Over the long holiday week-end, I had an issue with an order I had placed with a lapidary supply company. I decided to wait until this morning -- Monday -- to follow up on it. I sent a short email with the order details, and within 90 minutes I had a personal reply to resolve the problem. The item I ordered arrived in the mail less than an hour later! Whoo hoo!
And the price was less than anywhere on Amazon or eBay.
Having an urgent problem taken care of so easily put me in a good mood, so I went out to the studio and collected some rocks to take pictures of. Of course, there's a story behind the pictures.
A few nights ago, just before I logged out of BookLikes and shut the computer down, an ad appeared on my BL dashboard. I should have grabbed a screen shot, but I was tired and not thinking quite straight. Anyway, the ad caught my attention because it was for a rock -- yeah, a plain old rock -- offered for sale on Etsy. It looked very similar to some of my rocks, some of which I've sold on Etsy. But the price on this one was quite shocking. It was on sale for $50.99, knocked down from the regular price of $59.99!
Hello? Sixty dollars for a rock?
Now, there are some rocks that can actually be said to be worth that much. Either they are rare or beautiful or have the potential to be made into expensive jewelry. Maybe they're difficult to access or require a lot of labor to prepare for sale. None of those qualities really applied to this rock. The more I looked at the listing, the more the rock resembled one I had sold just a few weeks before, right down to the weight of 72 grams.
I have a lot of these rocks. At least one 5-gallon bucket full of them that I know of, and maybe two buckets. Or more. And I know I have several plastic shoe boxes full of them, too. So it wasn't difficult to grab five representative chunks for photos.
They are chalcedony -- kale SAID a knee -- a common form of quartz found all over the desert southwest and other places, too. The one in the upper left and the one at the far right are quite pink. The two in the middle are lighter pink and white. The one on the bottom left is all white. I collected all of them myself.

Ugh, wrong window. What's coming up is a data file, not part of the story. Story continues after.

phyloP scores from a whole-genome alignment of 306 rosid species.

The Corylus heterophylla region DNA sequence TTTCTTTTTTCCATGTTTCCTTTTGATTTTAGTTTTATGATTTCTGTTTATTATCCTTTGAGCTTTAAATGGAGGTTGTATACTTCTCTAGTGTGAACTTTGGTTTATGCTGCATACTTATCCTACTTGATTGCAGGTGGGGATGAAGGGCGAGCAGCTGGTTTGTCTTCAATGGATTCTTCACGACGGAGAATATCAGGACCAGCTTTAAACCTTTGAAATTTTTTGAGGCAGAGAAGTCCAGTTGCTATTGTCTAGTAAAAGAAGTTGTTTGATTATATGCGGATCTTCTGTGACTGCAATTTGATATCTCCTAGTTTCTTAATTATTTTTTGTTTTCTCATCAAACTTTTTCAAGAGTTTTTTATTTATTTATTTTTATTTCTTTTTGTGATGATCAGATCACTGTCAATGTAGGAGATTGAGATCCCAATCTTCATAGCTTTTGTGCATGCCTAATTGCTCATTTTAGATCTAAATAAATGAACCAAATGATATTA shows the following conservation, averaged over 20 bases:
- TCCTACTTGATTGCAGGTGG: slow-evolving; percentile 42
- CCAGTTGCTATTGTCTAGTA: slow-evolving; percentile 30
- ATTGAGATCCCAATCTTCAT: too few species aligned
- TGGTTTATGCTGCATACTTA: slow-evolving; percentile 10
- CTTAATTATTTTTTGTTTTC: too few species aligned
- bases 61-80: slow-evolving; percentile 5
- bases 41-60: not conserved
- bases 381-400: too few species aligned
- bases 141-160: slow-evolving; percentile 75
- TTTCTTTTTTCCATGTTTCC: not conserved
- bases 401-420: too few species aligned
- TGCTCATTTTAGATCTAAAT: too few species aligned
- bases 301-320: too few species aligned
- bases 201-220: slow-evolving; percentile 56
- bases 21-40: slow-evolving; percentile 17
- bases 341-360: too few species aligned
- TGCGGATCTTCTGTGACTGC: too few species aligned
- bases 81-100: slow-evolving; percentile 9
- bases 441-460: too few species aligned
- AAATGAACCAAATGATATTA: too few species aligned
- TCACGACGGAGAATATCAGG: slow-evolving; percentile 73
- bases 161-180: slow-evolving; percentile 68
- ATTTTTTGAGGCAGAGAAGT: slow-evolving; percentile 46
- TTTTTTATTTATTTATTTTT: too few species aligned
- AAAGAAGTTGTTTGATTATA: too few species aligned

The big pink one weighed in at 188 grams.
Wow! Does that mean I could sell it for more than twice the $60 asking price from the other listing? Um, no, that's just plain obscene.
The white one is a particularly nicely formed "desert rose" shape, or actually more like a desert lily. Though it looks pinkish in the photo, the indoor light where I took the pictures distorts the color; the stone really is milky white.
And it weighed in at 89 grams.
There are other rocks for sale on Etsy at reasonable prices, but it bothers me that some sellers really seem to be out to rip people off. I know it goes on in every business, even in the book business, but it still bothers me.
Customer service isn't just about getting back to your customer when they have a question or a problem. It's also about treating them fairly from the start, and that means fair pricing.
I've been suckered in the past, and I'm guessing just about everyone has been suckered at some point over some item, whether it's a rock or a book or a collectible salt cellar or a classic car. That doesn't make it right. I can laugh now about some of the over-priced rocks I've bought and pin part of the blame on my own ignorance and blind desire to own a really neat rock. But I've always tried my very best to be fair and honest with the items I sell.
The place where I collect these stones is a 100 mile drive from my house. There are costs involved in driving there, and the labor of climbing up hills and down into dry washes and carrying heavy bags of rocks back to the car. It takes time to clean them of dirt and debris. Any selling venue has costs, too, whether listing on Etsy or another platform, or setting up in an art show. So it's justified that a seller puts some kind of price on the merchandise, to recover costs and make some profit.
But there's no reason to go hog wild and expect an obscene return on a minimal investment. I sure as hell won't do it.